“I don’t know how to describe it. Since I was young, I was able to jump in and out of my characters,” Sweeney adds. “I had someone who told me it was really important to separate myself from my characters as much as possible, and it’s allowed me to jump in the moment we call action and jump out the moment we call cut.”

And yet, she does like playing parts that reflect every day life. Another reason that she wanted to make Immaculate was its basis in real, believable anxieties: “One thing I loved about it the most was that most of the fears and the horror all stem from reality, and I always like when things are kind of psychological like that.”

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Even better, the movie’s connection to reality allows Sweeney to make it more than a spiritual story for those with a background in Catholicism. When asked whether the film reflected anything in her own religious history, Sweeney responds, “I never looked at this as just a pure religious film. I truly just looked at it as a character’s journey through her personal journey through God, and the religion aspect just added a beautiful backdrop to what story we were creating.”

In fact, Immaculate wasn’t originally about a nun in a convent at all. The religious setting came later.

“Originally, the script was not set in a convent, she wasn’t a nun. It was a boarding school,” Sweeney reveals, while explaining how the script evolved to what’s on screen. “We wanted to elevate the film in a different way, and add multiple different concepts to the story that people draw different themes from as they watch it. So I look at it as this is just her own character’s journey. And she happens to have her journey with God.”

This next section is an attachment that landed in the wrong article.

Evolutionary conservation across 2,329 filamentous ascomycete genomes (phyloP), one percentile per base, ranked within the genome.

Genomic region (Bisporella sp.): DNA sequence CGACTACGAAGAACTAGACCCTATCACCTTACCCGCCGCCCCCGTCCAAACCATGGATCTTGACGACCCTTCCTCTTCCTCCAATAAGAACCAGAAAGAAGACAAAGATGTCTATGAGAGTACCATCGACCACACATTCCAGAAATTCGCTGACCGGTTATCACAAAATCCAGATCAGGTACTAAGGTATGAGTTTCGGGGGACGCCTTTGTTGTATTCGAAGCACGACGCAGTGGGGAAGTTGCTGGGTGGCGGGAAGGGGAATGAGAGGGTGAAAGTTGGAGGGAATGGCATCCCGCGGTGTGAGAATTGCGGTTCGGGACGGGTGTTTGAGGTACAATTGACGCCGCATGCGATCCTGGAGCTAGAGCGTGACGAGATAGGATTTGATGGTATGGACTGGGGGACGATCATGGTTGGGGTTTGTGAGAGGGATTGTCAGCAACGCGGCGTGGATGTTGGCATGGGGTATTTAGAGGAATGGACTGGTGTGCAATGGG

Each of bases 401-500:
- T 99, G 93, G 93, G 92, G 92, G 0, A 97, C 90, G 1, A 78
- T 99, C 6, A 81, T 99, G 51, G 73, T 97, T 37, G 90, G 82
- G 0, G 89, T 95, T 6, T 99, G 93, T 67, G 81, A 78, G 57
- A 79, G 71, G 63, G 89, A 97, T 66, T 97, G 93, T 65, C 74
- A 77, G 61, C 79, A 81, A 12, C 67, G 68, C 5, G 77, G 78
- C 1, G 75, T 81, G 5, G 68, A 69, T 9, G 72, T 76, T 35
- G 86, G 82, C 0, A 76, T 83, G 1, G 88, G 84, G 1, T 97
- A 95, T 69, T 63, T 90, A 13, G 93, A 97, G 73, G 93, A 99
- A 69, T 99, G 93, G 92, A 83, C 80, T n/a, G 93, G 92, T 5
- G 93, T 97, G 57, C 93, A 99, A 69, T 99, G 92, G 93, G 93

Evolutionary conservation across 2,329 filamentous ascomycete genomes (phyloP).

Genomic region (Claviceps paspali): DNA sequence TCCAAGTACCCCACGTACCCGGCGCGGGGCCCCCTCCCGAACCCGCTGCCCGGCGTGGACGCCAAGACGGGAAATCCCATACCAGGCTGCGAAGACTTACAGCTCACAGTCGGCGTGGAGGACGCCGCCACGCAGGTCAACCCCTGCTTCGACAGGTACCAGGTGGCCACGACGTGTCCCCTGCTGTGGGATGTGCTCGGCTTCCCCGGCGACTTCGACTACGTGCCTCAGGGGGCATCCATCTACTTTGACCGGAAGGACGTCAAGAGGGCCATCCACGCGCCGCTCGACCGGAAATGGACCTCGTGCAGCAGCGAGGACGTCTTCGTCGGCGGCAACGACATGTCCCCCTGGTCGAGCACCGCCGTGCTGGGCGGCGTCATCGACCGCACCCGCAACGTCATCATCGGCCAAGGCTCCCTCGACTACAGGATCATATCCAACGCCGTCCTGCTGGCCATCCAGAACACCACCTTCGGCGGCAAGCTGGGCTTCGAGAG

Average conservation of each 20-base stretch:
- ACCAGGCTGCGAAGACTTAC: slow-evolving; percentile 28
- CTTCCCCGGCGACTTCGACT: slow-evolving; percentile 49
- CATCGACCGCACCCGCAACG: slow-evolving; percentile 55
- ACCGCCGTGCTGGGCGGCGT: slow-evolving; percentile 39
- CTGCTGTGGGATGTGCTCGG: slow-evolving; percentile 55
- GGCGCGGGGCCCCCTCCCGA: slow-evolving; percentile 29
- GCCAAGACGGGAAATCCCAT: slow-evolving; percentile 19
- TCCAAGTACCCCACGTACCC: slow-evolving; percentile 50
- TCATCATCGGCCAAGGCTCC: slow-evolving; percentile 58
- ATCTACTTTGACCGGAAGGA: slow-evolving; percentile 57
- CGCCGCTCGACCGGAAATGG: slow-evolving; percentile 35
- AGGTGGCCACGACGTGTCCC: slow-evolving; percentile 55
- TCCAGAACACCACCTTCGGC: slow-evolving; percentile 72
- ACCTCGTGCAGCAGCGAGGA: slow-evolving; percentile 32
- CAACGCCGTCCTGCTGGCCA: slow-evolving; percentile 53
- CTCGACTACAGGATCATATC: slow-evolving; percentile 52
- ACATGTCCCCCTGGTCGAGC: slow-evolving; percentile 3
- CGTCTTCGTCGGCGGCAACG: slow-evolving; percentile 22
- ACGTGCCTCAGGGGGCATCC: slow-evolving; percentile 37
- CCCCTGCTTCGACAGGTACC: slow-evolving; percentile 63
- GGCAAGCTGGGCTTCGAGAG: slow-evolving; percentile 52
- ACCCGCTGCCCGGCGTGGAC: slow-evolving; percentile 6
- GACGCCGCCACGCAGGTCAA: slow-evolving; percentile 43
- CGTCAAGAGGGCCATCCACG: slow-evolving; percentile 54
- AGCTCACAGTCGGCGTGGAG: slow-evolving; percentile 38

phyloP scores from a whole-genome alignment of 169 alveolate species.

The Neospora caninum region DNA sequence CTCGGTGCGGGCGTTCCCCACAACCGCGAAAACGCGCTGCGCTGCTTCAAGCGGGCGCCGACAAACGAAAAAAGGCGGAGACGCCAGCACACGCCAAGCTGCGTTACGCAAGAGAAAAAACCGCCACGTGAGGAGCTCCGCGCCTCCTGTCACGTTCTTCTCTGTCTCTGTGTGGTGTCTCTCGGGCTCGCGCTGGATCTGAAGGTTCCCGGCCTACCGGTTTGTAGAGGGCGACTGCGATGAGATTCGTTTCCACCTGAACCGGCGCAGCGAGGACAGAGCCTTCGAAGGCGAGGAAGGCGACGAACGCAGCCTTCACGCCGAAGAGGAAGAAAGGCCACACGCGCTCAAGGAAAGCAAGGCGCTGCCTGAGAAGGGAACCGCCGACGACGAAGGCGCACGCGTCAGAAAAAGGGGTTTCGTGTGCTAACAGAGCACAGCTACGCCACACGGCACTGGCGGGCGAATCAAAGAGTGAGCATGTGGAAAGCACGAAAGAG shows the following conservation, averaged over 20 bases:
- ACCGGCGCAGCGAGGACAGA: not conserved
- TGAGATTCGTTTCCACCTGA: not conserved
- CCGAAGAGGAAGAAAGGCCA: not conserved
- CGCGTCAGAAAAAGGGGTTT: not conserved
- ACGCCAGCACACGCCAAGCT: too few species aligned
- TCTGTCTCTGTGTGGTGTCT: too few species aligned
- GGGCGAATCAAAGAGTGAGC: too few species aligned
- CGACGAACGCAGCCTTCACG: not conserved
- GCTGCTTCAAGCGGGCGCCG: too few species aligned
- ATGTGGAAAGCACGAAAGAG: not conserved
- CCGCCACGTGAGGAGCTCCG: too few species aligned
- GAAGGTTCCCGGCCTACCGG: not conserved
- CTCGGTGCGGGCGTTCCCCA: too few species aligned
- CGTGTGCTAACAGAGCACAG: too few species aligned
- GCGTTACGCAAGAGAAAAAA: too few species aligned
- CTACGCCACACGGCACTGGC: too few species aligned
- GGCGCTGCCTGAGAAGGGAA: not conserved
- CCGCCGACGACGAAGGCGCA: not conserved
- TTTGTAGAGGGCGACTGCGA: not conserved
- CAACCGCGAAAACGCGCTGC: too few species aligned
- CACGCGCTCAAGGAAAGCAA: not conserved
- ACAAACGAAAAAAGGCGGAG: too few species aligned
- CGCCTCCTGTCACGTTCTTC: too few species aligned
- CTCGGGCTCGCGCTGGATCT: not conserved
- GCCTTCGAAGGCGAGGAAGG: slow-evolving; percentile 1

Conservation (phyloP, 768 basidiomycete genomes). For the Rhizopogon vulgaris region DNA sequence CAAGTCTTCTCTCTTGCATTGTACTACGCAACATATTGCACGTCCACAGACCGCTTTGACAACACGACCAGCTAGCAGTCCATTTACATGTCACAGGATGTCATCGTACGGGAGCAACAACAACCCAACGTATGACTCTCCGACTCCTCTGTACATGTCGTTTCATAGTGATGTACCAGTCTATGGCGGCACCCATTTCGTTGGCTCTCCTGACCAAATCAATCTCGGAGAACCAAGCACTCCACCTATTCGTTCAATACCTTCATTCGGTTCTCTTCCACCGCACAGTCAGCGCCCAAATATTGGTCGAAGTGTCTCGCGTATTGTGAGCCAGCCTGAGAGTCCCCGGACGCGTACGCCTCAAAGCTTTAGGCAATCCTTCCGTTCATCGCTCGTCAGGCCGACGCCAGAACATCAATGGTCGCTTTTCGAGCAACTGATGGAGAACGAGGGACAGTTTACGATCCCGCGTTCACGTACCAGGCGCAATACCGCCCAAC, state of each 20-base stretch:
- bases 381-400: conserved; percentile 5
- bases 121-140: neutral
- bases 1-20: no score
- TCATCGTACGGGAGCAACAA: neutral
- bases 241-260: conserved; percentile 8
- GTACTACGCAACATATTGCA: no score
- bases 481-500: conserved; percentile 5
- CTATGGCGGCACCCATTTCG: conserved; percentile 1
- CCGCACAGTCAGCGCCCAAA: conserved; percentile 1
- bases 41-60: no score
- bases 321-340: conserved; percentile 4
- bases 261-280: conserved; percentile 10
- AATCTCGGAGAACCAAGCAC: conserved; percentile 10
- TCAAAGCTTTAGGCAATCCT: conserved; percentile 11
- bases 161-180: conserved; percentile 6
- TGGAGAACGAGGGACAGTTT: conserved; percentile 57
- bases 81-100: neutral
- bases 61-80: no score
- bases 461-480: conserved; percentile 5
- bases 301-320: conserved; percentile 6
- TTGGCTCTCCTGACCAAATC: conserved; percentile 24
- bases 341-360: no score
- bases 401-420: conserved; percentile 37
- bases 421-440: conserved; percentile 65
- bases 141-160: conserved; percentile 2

Beyond starring in the film, Sweeney played a major role in the development of Immaculate as a producer, working with director Michael Mohan and Andrew Lobel throughout the scripting process. And that’s something she plans to continue going forward. So, what kind of project would Sweeney like to make next?

“I’m approaching it kind of how I’ve been approaching my choices as an actor, where I want to try all different genres and all different mediums and see what speaks to me the most. I’ve been loving going from romantic comedies with Anyone but You and now [Immaculate]. I’m kind of dipping my toes into as much as I can,” she says, teasing that she’s always discussing new projects with Mohan, who she previously worked with on The Voyeurs.

One thing that is clear is that Sweeney is proud to have championed Immaculate and Cecilia’s “crazy rollercoaster” journey. She sums up the feeling best when she says, “I always think that the best roles are the ones you have to fight for.”

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Immaculate premiered at SXSW 2024 on March 12. The film releases in theaters on March 22.